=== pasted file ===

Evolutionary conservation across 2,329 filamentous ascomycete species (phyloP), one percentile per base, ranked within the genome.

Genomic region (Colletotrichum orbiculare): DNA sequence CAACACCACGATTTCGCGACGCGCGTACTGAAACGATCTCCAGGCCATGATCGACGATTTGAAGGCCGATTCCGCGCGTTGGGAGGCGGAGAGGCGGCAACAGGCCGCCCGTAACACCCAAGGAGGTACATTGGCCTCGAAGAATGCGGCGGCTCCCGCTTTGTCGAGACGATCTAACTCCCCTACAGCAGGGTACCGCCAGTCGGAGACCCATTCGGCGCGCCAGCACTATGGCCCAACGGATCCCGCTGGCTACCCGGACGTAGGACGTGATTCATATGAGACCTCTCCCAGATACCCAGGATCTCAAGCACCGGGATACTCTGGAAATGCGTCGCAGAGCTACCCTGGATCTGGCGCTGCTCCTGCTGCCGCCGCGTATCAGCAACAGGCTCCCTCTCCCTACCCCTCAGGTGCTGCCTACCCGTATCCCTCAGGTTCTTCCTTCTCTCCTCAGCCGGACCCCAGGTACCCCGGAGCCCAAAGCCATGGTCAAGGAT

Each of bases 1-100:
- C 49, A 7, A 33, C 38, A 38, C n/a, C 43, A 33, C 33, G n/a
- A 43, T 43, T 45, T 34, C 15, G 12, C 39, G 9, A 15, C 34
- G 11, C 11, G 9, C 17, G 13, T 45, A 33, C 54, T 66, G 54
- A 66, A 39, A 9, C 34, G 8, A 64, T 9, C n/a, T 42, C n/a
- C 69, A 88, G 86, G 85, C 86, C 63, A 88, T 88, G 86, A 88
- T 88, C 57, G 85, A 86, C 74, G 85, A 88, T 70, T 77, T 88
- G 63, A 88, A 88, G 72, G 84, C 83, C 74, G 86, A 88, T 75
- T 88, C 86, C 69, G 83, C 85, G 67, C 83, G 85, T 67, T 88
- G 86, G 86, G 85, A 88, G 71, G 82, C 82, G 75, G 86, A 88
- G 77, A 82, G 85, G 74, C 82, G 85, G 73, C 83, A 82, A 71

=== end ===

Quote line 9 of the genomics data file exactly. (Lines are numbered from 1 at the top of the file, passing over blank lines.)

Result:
- T 88, C 57, G 85, A 86, C 74, G 85, A 88, T 70, T 77, T 88